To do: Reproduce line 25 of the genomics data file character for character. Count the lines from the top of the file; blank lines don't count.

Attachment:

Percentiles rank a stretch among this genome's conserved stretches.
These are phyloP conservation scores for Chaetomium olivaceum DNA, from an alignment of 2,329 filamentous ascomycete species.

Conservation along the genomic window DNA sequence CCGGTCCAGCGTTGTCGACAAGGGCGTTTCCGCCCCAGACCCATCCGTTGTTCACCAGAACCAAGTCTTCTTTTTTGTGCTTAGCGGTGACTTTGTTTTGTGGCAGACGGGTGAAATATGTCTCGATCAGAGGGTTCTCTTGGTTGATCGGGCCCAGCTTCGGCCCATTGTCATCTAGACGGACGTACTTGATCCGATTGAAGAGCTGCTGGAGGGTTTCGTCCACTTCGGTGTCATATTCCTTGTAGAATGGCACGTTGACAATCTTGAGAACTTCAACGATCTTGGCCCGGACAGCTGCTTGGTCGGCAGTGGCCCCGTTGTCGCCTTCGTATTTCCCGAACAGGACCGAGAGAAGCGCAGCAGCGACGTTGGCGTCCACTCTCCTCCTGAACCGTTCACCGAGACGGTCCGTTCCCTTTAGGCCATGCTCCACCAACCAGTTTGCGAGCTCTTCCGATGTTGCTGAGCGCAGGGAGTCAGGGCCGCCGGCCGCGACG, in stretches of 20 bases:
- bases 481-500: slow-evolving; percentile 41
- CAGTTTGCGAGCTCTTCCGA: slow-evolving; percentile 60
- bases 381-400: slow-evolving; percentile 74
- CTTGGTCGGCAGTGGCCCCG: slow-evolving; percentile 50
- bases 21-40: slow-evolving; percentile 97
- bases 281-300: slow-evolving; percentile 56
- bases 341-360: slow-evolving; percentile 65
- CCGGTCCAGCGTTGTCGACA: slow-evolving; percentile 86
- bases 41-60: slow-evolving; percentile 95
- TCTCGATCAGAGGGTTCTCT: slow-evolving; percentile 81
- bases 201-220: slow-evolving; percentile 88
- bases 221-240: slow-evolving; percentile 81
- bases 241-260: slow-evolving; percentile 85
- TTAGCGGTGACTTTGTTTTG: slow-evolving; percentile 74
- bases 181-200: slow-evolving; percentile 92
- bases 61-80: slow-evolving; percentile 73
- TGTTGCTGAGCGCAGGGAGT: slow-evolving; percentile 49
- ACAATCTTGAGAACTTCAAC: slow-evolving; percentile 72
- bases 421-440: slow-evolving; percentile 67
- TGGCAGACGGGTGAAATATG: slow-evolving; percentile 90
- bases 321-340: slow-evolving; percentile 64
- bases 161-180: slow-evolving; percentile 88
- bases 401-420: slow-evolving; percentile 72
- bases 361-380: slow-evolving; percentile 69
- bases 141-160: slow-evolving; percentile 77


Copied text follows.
- bases 161-180: slow-evolving; percentile 88